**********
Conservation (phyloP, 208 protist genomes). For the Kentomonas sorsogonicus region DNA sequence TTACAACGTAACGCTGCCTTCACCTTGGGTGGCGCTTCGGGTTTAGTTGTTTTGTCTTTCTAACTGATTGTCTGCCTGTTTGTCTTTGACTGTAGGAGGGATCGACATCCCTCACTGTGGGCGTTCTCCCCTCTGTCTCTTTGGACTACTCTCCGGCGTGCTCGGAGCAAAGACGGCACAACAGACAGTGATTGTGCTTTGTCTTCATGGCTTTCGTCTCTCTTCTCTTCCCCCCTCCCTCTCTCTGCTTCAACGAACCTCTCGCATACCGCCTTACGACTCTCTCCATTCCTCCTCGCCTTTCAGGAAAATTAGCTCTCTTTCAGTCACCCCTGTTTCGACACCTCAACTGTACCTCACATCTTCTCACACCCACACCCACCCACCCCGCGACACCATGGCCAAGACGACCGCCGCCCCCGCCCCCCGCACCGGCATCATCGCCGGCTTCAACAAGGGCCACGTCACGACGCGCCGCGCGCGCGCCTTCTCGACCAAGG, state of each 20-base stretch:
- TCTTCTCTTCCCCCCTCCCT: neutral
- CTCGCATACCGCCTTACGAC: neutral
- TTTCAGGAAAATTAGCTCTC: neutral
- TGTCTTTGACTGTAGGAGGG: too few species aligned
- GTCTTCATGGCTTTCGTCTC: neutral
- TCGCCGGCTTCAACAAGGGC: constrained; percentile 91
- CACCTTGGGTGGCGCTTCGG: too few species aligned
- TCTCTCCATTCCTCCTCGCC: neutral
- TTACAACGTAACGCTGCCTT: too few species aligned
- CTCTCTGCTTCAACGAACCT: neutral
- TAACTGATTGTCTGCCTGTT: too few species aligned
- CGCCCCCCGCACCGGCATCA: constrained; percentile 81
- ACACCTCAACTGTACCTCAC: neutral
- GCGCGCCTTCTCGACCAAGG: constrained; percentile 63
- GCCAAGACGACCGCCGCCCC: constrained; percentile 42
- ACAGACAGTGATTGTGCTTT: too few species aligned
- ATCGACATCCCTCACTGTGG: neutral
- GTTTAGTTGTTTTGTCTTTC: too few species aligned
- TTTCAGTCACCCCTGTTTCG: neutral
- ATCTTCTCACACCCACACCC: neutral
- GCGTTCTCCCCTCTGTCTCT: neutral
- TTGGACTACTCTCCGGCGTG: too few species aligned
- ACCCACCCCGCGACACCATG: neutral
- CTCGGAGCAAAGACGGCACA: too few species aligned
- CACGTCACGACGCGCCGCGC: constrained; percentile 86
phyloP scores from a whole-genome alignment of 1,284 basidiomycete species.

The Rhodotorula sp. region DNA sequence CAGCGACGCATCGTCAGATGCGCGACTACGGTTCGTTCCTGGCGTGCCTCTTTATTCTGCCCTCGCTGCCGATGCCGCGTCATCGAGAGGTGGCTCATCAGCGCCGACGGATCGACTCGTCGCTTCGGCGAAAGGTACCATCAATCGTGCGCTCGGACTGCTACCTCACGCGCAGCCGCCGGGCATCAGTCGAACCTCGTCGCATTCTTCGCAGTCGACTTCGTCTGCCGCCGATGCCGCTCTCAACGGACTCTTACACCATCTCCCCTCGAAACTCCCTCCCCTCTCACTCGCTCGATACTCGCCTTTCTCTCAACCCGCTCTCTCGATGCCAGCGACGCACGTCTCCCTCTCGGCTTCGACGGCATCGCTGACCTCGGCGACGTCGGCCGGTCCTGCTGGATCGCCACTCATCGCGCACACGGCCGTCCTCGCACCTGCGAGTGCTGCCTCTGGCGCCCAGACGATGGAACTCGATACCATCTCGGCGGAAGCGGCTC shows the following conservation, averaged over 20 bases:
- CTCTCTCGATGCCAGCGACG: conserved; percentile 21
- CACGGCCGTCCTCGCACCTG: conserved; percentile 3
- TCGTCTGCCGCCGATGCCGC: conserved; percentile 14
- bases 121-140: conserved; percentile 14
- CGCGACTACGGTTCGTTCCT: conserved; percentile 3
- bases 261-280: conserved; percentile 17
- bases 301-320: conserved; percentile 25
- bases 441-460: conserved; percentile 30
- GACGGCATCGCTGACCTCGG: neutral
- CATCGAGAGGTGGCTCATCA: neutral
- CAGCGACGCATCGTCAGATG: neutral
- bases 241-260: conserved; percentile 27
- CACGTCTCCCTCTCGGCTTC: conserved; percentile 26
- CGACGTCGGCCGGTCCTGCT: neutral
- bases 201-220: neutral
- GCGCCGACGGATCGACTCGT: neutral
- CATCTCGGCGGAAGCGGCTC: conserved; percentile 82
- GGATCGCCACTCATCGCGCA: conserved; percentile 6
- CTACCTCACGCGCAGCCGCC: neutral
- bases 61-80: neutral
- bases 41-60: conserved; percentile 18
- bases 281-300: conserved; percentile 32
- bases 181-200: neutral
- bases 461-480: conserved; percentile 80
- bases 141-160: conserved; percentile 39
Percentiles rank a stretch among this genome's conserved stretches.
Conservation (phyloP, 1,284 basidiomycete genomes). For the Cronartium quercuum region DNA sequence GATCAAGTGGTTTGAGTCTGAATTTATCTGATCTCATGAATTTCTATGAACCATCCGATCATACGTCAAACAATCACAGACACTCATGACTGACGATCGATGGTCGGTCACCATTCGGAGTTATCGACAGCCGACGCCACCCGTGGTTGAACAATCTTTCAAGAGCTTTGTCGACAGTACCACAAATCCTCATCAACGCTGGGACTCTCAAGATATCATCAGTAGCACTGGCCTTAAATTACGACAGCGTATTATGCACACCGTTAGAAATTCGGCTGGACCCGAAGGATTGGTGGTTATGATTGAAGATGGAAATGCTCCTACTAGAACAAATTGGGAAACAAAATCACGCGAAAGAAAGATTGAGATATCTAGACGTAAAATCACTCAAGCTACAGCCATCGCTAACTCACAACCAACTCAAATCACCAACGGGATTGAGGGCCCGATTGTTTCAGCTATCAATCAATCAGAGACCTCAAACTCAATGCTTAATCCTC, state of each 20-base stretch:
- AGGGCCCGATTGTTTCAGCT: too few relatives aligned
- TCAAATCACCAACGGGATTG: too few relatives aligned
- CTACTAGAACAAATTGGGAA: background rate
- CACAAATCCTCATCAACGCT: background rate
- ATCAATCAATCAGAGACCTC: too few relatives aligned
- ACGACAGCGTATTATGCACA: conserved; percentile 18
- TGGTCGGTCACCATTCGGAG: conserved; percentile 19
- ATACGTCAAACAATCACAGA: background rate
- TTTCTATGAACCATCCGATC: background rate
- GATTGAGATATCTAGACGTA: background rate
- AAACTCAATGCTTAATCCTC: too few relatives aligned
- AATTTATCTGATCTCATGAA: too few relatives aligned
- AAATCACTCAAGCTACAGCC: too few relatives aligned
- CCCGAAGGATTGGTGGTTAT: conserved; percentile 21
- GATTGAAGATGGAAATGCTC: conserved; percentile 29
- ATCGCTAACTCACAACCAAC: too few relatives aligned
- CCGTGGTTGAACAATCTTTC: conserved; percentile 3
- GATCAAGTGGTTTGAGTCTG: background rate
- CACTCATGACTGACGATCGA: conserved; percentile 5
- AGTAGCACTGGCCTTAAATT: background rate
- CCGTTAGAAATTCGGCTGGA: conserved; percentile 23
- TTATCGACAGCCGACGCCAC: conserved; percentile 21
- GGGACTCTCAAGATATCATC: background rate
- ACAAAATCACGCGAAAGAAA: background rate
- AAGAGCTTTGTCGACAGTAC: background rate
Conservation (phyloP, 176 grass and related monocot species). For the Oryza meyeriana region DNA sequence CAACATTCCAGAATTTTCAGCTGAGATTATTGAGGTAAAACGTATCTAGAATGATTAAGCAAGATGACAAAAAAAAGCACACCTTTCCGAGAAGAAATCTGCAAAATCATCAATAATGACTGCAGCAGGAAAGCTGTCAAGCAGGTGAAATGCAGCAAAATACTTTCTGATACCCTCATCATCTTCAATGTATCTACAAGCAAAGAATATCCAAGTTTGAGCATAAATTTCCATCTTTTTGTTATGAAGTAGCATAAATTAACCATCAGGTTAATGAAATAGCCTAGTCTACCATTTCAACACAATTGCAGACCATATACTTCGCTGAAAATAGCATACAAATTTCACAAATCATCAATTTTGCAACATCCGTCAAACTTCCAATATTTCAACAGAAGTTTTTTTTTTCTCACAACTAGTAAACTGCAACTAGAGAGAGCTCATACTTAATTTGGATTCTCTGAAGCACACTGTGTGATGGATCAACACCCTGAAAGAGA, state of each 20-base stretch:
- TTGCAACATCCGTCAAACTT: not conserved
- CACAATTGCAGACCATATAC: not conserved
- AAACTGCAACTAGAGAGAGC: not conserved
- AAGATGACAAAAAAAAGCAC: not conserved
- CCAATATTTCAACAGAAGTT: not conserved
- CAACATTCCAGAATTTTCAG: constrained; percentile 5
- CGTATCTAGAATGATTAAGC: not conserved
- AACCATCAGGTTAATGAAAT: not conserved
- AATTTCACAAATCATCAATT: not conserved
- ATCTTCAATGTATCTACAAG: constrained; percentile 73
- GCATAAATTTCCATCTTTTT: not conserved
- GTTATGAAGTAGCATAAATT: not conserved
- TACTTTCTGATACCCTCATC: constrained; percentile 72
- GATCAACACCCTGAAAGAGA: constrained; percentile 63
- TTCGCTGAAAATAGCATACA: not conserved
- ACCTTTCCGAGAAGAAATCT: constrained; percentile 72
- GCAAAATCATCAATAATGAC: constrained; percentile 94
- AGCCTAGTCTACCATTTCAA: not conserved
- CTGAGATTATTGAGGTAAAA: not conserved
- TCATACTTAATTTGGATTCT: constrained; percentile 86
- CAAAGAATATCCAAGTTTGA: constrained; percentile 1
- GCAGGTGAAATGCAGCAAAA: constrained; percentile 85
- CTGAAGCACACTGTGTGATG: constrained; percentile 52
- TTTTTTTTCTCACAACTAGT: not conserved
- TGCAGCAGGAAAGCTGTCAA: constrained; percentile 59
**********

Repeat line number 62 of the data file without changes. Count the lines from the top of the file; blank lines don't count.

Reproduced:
- TGGTCGGTCACCATTCGGAG: conserved; percentile 19